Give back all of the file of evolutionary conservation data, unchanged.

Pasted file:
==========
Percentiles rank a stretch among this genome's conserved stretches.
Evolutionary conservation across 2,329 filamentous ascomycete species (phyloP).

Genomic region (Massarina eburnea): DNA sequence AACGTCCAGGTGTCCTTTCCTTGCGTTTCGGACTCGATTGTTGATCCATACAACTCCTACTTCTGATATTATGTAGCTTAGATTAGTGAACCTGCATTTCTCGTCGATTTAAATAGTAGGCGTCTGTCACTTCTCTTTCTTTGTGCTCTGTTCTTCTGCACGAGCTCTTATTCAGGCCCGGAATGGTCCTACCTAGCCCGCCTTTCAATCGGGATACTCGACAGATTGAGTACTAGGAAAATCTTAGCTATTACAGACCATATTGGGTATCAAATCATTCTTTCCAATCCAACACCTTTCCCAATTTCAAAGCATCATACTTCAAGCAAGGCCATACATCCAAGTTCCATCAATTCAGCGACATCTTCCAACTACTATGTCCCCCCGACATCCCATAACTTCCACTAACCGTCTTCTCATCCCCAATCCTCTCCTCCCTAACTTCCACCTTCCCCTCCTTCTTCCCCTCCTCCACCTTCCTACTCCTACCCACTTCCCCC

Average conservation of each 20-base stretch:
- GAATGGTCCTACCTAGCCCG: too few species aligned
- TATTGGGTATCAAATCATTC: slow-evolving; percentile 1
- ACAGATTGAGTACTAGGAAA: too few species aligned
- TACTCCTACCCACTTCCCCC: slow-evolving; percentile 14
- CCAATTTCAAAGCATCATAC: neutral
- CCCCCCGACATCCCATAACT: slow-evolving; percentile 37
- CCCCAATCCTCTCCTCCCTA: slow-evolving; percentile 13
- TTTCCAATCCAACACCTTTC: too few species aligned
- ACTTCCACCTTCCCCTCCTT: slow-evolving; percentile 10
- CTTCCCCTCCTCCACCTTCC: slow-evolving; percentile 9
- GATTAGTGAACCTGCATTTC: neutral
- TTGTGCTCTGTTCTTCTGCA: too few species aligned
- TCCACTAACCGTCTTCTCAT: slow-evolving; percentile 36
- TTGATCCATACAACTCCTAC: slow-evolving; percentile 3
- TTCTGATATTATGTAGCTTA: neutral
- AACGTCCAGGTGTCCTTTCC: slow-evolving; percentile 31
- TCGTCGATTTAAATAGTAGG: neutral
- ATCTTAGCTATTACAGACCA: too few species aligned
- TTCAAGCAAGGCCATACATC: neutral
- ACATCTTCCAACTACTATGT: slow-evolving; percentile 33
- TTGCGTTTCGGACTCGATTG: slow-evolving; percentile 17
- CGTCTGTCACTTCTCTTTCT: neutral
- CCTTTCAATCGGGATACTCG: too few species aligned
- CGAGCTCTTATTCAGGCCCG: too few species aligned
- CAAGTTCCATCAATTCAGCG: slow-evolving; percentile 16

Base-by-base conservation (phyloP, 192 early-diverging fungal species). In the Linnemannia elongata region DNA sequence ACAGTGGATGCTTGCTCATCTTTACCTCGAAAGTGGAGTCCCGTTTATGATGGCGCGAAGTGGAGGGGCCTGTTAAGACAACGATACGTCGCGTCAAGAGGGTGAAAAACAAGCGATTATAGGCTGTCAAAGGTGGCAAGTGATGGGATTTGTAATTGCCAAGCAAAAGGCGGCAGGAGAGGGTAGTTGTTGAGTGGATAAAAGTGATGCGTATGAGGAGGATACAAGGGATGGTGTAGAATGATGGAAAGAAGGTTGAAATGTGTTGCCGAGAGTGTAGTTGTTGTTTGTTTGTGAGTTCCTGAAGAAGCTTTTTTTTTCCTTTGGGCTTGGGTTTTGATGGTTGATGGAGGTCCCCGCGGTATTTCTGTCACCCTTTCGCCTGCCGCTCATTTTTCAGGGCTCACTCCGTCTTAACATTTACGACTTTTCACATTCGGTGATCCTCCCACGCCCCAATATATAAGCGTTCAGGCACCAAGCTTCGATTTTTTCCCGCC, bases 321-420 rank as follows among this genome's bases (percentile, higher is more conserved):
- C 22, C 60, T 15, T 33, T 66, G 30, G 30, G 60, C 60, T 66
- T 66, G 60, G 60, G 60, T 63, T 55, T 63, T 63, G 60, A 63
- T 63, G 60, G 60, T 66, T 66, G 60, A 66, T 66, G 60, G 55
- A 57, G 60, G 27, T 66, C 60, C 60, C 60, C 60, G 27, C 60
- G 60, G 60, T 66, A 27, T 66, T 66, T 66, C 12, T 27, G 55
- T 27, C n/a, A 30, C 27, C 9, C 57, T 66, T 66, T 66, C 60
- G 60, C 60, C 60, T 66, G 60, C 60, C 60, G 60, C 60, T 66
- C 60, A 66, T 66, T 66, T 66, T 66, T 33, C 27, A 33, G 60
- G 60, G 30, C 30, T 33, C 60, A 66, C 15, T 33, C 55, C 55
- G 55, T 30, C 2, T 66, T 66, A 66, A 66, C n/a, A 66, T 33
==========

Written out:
Percentiles rank a stretch among this genome's conserved stretches.
Evolutionary conservation across 2,329 filamentous ascomycete species (phyloP).

Genomic region (Massarina eburnea): DNA sequence AACGTCCAGGTGTCCTTTCCTTGCGTTTCGGACTCGATTGTTGATCCATACAACTCCTACTTCTGATATTATGTAGCTTAGATTAGTGAACCTGCATTTCTCGTCGATTTAAATAGTAGGCGTCTGTCACTTCTCTTTCTTTGTGCTCTGTTCTTCTGCACGAGCTCTTATTCAGGCCCGGAATGGTCCTACCTAGCCCGCCTTTCAATCGGGATACTCGACAGATTGAGTACTAGGAAAATCTTAGCTATTACAGACCATATTGGGTATCAAATCATTCTTTCCAATCCAACACCTTTCCCAATTTCAAAGCATCATACTTCAAGCAAGGCCATACATCCAAGTTCCATCAATTCAGCGACATCTTCCAACTACTATGTCCCCCCGACATCCCATAACTTCCACTAACCGTCTTCTCATCCCCAATCCTCTCCTCCCTAACTTCCACCTTCCCCTCCTTCTTCCCCTCCTCCACCTTCCTACTCCTACCCACTTCCCCC

Average conservation of each 20-base stretch:
- GAATGGTCCTACCTAGCCCG: too few species aligned
- TATTGGGTATCAAATCATTC: slow-evolving; percentile 1
- ACAGATTGAGTACTAGGAAA: too few species aligned
- TACTCCTACCCACTTCCCCC: slow-evolving; percentile 14
- CCAATTTCAAAGCATCATAC: neutral
- CCCCCCGACATCCCATAACT: slow-evolving; percentile 37
- CCCCAATCCTCTCCTCCCTA: slow-evolving; percentile 13
- TTTCCAATCCAACACCTTTC: too few species aligned
- ACTTCCACCTTCCCCTCCTT: slow-evolving; percentile 10
- CTTCCCCTCCTCCACCTTCC: slow-evolving; percentile 9
- GATTAGTGAACCTGCATTTC: neutral
- TTGTGCTCTGTTCTTCTGCA: too few species aligned
- TCCACTAACCGTCTTCTCAT: slow-evolving; percentile 36
- TTGATCCATACAACTCCTAC: slow-evolving; percentile 3
- TTCTGATATTATGTAGCTTA: neutral
- AACGTCCAGGTGTCCTTTCC: slow-evolving; percentile 31
- TCGTCGATTTAAATAGTAGG: neutral
- ATCTTAGCTATTACAGACCA: too few species aligned
- TTCAAGCAAGGCCATACATC: neutral
- ACATCTTCCAACTACTATGT: slow-evolving; percentile 33
- TTGCGTTTCGGACTCGATTG: slow-evolving; percentile 17
- CGTCTGTCACTTCTCTTTCT: neutral
- CCTTTCAATCGGGATACTCG: too few species aligned
- CGAGCTCTTATTCAGGCCCG: too few species aligned
- CAAGTTCCATCAATTCAGCG: slow-evolving; percentile 16

Base-by-base conservation (phyloP, 192 early-diverging fungal species). In the Linnemannia elongata region DNA sequence ACAGTGGATGCTTGCTCATCTTTACCTCGAAAGTGGAGTCCCGTTTATGATGGCGCGAAGTGGAGGGGCCTGTTAAGACAACGATACGTCGCGTCAAGAGGGTGAAAAACAAGCGATTATAGGCTGTCAAAGGTGGCAAGTGATGGGATTTGTAATTGCCAAGCAAAAGGCGGCAGGAGAGGGTAGTTGTTGAGTGGATAAAAGTGATGCGTATGAGGAGGATACAAGGGATGGTGTAGAATGATGGAAAGAAGGTTGAAATGTGTTGCCGAGAGTGTAGTTGTTGTTTGTTTGTGAGTTCCTGAAGAAGCTTTTTTTTTCCTTTGGGCTTGGGTTTTGATGGTTGATGGAGGTCCCCGCGGTATTTCTGTCACCCTTTCGCCTGCCGCTCATTTTTCAGGGCTCACTCCGTCTTAACATTTACGACTTTTCACATTCGGTGATCCTCCCACGCCCCAATATATAAGCGTTCAGGCACCAAGCTTCGATTTTTTCCCGCC, bases 321-420 rank as follows among this genome's bases (percentile, higher is more conserved):
- C 22, C 60, T 15, T 33, T 66, G 30, G 30, G 60, C 60, T 66
- T 66, G 60, G 60, G 60, T 63, T 55, T 63, T 63, G 60, A 63
- T 63, G 60, G 60, T 66, T 66, G 60, A 66, T 66, G 60, G 55
- A 57, G 60, G 27, T 66, C 60, C 60, C 60, C 60, G 27, C 60
- G 60, G 60, T 66, A 27, T 66, T 66, T 66, C 12, T 27, G 55
- T 27, C n/a, A 30, C 27, C 9, C 57, T 66, T 66, T 66, C 60
- G 60, C 60, C 60, T 66, G 60, C 60, C 60, G 60, C 60, T 66
- C 60, A 66, T 66, T 66, T 66, T 66, T 33, C 27, A 33, G 60
- G 60, G 30, C 30, T 33, C 60, A 66, C 15, T 33, C 55, C 55
- G 55, T 30, C 2, T 66, T 66, A 66, A 66, C n/a, A 66, T 33